Letters Section Editor: Stephen J. Lurie,
MD, PhD, Senior Editor.
To the Editor: I was surprised that Dr Goyal
and colleagues1 had an unusually high (100%)
rate of participation from eligible subjects, all of whom had been kidney
donors despite a 1994 law banning the sale of kidneys in India. Upon being
confronted by research assistants at their homes, the subjects may have had
great trepidation at being arrested. It seems likely that the fear of being
on the wrong side of the law played a role in promoting 100% participation.
India is a country with high levels of simplicity, superstition, customs,
caste-based cultural segregation, and, of course, abundant mysticism. Adequate
and ethical informed consent notwithstanding, I suspect that the unspoken
fear of potential retribution from law-enforcement authorities played a role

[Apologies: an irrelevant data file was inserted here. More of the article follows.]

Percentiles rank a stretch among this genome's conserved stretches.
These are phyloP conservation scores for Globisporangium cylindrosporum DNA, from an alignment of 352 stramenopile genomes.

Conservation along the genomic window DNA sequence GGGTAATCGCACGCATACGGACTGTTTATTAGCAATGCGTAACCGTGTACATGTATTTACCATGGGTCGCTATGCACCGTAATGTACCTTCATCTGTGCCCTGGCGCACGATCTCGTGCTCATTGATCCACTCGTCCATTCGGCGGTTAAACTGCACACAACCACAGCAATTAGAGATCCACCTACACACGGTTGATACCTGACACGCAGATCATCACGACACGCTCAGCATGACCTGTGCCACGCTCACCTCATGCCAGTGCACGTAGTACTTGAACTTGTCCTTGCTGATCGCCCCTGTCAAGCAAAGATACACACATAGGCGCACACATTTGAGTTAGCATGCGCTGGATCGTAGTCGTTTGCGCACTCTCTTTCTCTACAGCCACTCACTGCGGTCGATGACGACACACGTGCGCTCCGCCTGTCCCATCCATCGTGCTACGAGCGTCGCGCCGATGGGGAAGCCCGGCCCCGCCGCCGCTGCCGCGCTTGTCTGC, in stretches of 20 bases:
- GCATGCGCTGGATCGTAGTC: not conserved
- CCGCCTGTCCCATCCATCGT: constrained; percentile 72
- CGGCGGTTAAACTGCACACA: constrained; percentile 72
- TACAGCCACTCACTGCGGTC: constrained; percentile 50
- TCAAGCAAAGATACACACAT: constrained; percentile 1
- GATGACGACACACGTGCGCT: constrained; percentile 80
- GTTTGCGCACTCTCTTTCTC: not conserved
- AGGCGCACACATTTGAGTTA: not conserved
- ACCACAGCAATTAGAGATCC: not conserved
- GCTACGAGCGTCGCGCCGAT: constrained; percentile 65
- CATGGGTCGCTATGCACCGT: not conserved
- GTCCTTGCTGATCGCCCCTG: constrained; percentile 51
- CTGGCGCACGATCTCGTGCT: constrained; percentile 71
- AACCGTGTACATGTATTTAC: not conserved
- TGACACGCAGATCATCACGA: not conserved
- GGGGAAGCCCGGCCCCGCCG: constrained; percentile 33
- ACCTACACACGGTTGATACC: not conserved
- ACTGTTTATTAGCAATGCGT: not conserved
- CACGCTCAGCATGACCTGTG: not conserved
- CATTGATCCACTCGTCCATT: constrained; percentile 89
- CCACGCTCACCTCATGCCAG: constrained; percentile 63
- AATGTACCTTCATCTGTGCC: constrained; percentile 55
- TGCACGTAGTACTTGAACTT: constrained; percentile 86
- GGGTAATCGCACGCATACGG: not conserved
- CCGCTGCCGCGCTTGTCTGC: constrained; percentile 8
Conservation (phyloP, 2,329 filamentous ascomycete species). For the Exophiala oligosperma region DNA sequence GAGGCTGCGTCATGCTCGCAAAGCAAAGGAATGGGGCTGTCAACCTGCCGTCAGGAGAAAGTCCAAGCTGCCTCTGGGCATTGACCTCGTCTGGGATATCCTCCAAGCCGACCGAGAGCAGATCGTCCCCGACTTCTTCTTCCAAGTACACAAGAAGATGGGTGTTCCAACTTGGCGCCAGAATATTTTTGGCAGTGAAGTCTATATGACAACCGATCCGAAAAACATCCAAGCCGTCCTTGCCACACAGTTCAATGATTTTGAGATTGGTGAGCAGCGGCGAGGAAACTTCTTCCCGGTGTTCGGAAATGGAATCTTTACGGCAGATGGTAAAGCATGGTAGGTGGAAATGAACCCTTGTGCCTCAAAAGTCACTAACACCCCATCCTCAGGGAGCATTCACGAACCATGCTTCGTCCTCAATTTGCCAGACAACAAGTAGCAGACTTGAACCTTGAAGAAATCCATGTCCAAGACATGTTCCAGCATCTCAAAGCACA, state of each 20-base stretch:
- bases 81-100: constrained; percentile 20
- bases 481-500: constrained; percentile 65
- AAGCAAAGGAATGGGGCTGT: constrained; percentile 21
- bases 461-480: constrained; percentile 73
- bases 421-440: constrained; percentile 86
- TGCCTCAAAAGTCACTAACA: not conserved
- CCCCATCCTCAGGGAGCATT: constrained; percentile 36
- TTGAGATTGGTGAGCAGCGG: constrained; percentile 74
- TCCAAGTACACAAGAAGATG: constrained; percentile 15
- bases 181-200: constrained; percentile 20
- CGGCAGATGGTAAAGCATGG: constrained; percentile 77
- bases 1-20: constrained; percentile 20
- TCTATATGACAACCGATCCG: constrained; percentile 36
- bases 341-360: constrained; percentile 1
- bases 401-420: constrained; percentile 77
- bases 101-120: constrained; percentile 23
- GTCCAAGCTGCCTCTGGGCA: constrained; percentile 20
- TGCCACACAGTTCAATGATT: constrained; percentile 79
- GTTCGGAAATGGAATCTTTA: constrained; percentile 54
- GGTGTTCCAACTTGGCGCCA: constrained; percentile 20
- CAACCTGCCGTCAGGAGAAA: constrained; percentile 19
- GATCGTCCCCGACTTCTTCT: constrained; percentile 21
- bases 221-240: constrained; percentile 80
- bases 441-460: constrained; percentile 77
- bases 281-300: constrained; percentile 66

in these interactions with research assistants, even if the researchers deliberately
tried to avoid these implications. This fear of recrimination may have led
the respondents to understate their financial outcomes of kidney donation.
Perhaps they simply wanted to downplay the whole miserable experience.
Chandran PKG. Consequences of Selling a Kidney in IndiaConsequences of Selling a Kidney in India. JAMA. 2003;289(6):697. doi:10.1001/jama.289.6.697-a
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